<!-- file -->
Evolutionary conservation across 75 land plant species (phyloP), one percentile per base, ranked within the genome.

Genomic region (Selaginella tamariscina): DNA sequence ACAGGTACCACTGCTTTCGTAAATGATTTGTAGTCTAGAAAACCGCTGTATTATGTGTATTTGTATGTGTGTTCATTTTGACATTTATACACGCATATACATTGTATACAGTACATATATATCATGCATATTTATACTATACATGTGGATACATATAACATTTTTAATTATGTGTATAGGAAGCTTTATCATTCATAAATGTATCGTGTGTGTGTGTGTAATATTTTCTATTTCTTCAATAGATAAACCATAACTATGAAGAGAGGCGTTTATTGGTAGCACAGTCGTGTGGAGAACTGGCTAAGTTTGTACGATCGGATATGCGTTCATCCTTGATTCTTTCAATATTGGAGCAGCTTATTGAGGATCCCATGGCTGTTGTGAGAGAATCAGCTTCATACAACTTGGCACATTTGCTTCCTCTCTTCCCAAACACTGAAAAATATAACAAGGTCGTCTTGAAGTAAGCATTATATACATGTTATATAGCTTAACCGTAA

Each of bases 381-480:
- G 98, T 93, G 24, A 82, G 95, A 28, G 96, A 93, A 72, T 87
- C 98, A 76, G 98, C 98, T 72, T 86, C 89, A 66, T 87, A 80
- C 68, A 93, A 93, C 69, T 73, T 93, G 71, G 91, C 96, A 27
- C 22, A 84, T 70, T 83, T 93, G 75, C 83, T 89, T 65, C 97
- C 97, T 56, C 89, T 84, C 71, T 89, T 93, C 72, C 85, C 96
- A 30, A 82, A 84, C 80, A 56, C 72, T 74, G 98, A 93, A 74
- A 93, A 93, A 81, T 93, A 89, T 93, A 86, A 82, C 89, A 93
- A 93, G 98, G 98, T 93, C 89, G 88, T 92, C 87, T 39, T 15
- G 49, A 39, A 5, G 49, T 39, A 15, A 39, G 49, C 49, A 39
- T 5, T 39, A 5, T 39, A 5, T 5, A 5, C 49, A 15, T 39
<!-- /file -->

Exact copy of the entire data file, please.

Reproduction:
Evolutionary conservation across 75 land plant species (phyloP), one percentile per base, ranked within the genome.

Genomic region (Selaginella tamariscina): DNA sequence ACAGGTACCACTGCTTTCGTAAATGATTTGTAGTCTAGAAAACCGCTGTATTATGTGTATTTGTATGTGTGTTCATTTTGACATTTATACACGCATATACATTGTATACAGTACATATATATCATGCATATTTATACTATACATGTGGATACATATAACATTTTTAATTATGTGTATAGGAAGCTTTATCATTCATAAATGTATCGTGTGTGTGTGTGTAATATTTTCTATTTCTTCAATAGATAAACCATAACTATGAAGAGAGGCGTTTATTGGTAGCACAGTCGTGTGGAGAACTGGCTAAGTTTGTACGATCGGATATGCGTTCATCCTTGATTCTTTCAATATTGGAGCAGCTTATTGAGGATCCCATGGCTGTTGTGAGAGAATCAGCTTCATACAACTTGGCACATTTGCTTCCTCTCTTCCCAAACACTGAAAAATATAACAAGGTCGTCTTGAAGTAAGCATTATATACATGTTATATAGCTTAACCGTAA

Each of bases 381-480:
- G 98, T 93, G 24, A 82, G 95, A 28, G 96, A 93, A 72, T 87
- C 98, A 76, G 98, C 98, T 72, T 86, C 89, A 66, T 87, A 80
- C 68, A 93, A 93, C 69, T 73, T 93, G 71, G 91, C 96, A 27
- C 22, A 84, T 70, T 83, T 93, G 75, C 83, T 89, T 65, C 97
- C 97, T 56, C 89, T 84, C 71, T 89, T 93, C 72, C 85, C 96
- A 30, A 82, A 84, C 80, A 56, C 72, T 74, G 98, A 93, A 74
- A 93, A 93, A 81, T 93, A 89, T 93, A 86, A 82, C 89, A 93
- A 93, G 98, G 98, T 93, C 89, G 88, T 92, C 87, T 39, T 15
- G 49, A 39, A 5, G 49, T 39, A 15, A 39, G 49, C 49, A 39
- T 5, T 39, A 5, T 39, A 5, T 5, A 5, C 49, A 15, T 39